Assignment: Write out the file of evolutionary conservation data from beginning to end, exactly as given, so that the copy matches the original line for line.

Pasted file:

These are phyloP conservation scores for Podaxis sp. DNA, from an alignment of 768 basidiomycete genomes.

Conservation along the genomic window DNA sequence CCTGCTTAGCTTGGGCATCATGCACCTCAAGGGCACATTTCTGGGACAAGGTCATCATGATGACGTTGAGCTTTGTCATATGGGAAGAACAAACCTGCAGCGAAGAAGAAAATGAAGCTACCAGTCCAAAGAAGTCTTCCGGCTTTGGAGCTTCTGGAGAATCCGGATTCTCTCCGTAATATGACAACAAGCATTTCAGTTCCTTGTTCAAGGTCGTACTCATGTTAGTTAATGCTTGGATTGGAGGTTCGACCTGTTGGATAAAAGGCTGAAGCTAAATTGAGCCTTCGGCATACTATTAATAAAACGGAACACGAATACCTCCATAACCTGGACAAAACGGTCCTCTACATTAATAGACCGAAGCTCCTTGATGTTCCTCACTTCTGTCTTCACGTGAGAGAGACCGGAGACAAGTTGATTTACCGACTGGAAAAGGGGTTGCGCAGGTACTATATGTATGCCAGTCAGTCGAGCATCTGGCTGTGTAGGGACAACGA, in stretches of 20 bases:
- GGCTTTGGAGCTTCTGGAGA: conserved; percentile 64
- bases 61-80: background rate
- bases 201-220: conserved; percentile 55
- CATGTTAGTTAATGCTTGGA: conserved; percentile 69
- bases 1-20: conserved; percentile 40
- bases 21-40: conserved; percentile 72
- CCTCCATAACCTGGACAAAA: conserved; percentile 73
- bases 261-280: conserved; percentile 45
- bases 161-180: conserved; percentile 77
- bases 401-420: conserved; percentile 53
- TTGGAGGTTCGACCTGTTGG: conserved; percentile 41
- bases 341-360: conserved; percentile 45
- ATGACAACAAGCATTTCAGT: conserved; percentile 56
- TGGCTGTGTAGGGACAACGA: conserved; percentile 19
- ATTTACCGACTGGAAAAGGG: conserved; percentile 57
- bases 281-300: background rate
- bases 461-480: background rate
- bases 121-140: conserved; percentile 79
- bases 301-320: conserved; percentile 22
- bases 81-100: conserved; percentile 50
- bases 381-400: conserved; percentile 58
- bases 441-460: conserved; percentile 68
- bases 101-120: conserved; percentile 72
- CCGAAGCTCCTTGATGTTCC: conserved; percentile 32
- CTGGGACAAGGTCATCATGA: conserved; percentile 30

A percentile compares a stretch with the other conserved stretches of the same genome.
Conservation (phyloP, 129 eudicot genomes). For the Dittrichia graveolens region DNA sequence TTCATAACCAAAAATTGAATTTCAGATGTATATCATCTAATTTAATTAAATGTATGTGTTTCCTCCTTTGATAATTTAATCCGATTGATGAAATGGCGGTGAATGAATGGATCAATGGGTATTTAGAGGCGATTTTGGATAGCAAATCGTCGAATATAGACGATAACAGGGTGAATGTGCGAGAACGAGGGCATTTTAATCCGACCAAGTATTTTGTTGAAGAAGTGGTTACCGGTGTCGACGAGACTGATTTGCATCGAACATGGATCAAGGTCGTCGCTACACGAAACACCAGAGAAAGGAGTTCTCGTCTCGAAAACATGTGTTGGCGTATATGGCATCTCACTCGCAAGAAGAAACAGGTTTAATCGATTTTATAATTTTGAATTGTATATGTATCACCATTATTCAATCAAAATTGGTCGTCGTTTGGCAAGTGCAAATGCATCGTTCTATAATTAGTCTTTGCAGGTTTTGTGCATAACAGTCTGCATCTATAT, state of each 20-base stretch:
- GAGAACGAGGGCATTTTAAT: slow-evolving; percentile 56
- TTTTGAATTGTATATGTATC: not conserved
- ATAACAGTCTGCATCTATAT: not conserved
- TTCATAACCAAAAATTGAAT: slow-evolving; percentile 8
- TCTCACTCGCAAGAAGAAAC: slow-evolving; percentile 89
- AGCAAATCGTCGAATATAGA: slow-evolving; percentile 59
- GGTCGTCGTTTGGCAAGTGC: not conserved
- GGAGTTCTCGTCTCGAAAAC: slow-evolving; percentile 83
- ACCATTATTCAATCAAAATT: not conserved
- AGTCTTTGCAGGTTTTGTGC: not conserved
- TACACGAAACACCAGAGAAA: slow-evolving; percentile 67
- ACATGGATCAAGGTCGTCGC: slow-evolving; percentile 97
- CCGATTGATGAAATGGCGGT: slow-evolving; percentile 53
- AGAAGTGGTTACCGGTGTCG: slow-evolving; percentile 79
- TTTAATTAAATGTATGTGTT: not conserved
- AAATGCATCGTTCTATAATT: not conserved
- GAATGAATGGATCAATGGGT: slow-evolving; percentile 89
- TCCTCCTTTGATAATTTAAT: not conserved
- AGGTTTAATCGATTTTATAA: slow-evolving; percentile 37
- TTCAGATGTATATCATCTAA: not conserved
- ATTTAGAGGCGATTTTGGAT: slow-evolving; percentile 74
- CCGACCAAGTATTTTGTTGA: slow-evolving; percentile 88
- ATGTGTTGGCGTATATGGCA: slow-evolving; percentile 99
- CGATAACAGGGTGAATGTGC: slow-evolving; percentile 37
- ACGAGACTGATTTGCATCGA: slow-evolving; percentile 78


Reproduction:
These are phyloP conservation scores for Podaxis sp. DNA, from an alignment of 768 basidiomycete genomes.

Conservation along the genomic window DNA sequence CCTGCTTAGCTTGGGCATCATGCACCTCAAGGGCACATTTCTGGGACAAGGTCATCATGATGACGTTGAGCTTTGTCATATGGGAAGAACAAACCTGCAGCGAAGAAGAAAATGAAGCTACCAGTCCAAAGAAGTCTTCCGGCTTTGGAGCTTCTGGAGAATCCGGATTCTCTCCGTAATATGACAACAAGCATTTCAGTTCCTTGTTCAAGGTCGTACTCATGTTAGTTAATGCTTGGATTGGAGGTTCGACCTGTTGGATAAAAGGCTGAAGCTAAATTGAGCCTTCGGCATACTATTAATAAAACGGAACACGAATACCTCCATAACCTGGACAAAACGGTCCTCTACATTAATAGACCGAAGCTCCTTGATGTTCCTCACTTCTGTCTTCACGTGAGAGAGACCGGAGACAAGTTGATTTACCGACTGGAAAAGGGGTTGCGCAGGTACTATATGTATGCCAGTCAGTCGAGCATCTGGCTGTGTAGGGACAACGA, in stretches of 20 bases:
- GGCTTTGGAGCTTCTGGAGA: conserved; percentile 64
- bases 61-80: background rate
- bases 201-220: conserved; percentile 55
- CATGTTAGTTAATGCTTGGA: conserved; percentile 69
- bases 1-20: conserved; percentile 40
- bases 21-40: conserved; percentile 72
- CCTCCATAACCTGGACAAAA: conserved; percentile 73
- bases 261-280: conserved; percentile 45
- bases 161-180: conserved; percentile 77
- bases 401-420: conserved; percentile 53
- TTGGAGGTTCGACCTGTTGG: conserved; percentile 41
- bases 341-360: conserved; percentile 45
- ATGACAACAAGCATTTCAGT: conserved; percentile 56
- TGGCTGTGTAGGGACAACGA: conserved; percentile 19
- ATTTACCGACTGGAAAAGGG: conserved; percentile 57
- bases 281-300: background rate
- bases 461-480: background rate
- bases 121-140: conserved; percentile 79
- bases 301-320: conserved; percentile 22
- bases 81-100: conserved; percentile 50
- bases 381-400: conserved; percentile 58
- bases 441-460: conserved; percentile 68
- bases 101-120: conserved; percentile 72
- CCGAAGCTCCTTGATGTTCC: conserved; percentile 32
- CTGGGACAAGGTCATCATGA: conserved; percentile 30

A percentile compares a stretch with the other conserved stretches of the same genome.
Conservation (phyloP, 129 eudicot genomes). For the Dittrichia graveolens region DNA sequence TTCATAACCAAAAATTGAATTTCAGATGTATATCATCTAATTTAATTAAATGTATGTGTTTCCTCCTTTGATAATTTAATCCGATTGATGAAATGGCGGTGAATGAATGGATCAATGGGTATTTAGAGGCGATTTTGGATAGCAAATCGTCGAATATAGACGATAACAGGGTGAATGTGCGAGAACGAGGGCATTTTAATCCGACCAAGTATTTTGTTGAAGAAGTGGTTACCGGTGTCGACGAGACTGATTTGCATCGAACATGGATCAAGGTCGTCGCTACACGAAACACCAGAGAAAGGAGTTCTCGTCTCGAAAACATGTGTTGGCGTATATGGCATCTCACTCGCAAGAAGAAACAGGTTTAATCGATTTTATAATTTTGAATTGTATATGTATCACCATTATTCAATCAAAATTGGTCGTCGTTTGGCAAGTGCAAATGCATCGTTCTATAATTAGTCTTTGCAGGTTTTGTGCATAACAGTCTGCATCTATAT, state of each 20-base stretch:
- GAGAACGAGGGCATTTTAAT: slow-evolving; percentile 56
- TTTTGAATTGTATATGTATC: not conserved
- ATAACAGTCTGCATCTATAT: not conserved
- TTCATAACCAAAAATTGAAT: slow-evolving; percentile 8
- TCTCACTCGCAAGAAGAAAC: slow-evolving; percentile 89
- AGCAAATCGTCGAATATAGA: slow-evolving; percentile 59
- GGTCGTCGTTTGGCAAGTGC: not conserved
- GGAGTTCTCGTCTCGAAAAC: slow-evolving; percentile 83
- ACCATTATTCAATCAAAATT: not conserved
- AGTCTTTGCAGGTTTTGTGC: not conserved
- TACACGAAACACCAGAGAAA: slow-evolving; percentile 67
- ACATGGATCAAGGTCGTCGC: slow-evolving; percentile 97
- CCGATTGATGAAATGGCGGT: slow-evolving; percentile 53
- AGAAGTGGTTACCGGTGTCG: slow-evolving; percentile 79
- TTTAATTAAATGTATGTGTT: not conserved
- AAATGCATCGTTCTATAATT: not conserved
- GAATGAATGGATCAATGGGT: slow-evolving; percentile 89
- TCCTCCTTTGATAATTTAAT: not conserved
- AGGTTTAATCGATTTTATAA: slow-evolving; percentile 37
- TTCAGATGTATATCATCTAA: not conserved
- ATTTAGAGGCGATTTTGGAT: slow-evolving; percentile 74
- CCGACCAAGTATTTTGTTGA: slow-evolving; percentile 88
- ATGTGTTGGCGTATATGGCA: slow-evolving; percentile 99
- CGATAACAGGGTGAATGTGC: slow-evolving; percentile 37
- ACGAGACTGATTTGCATCGA: slow-evolving; percentile 78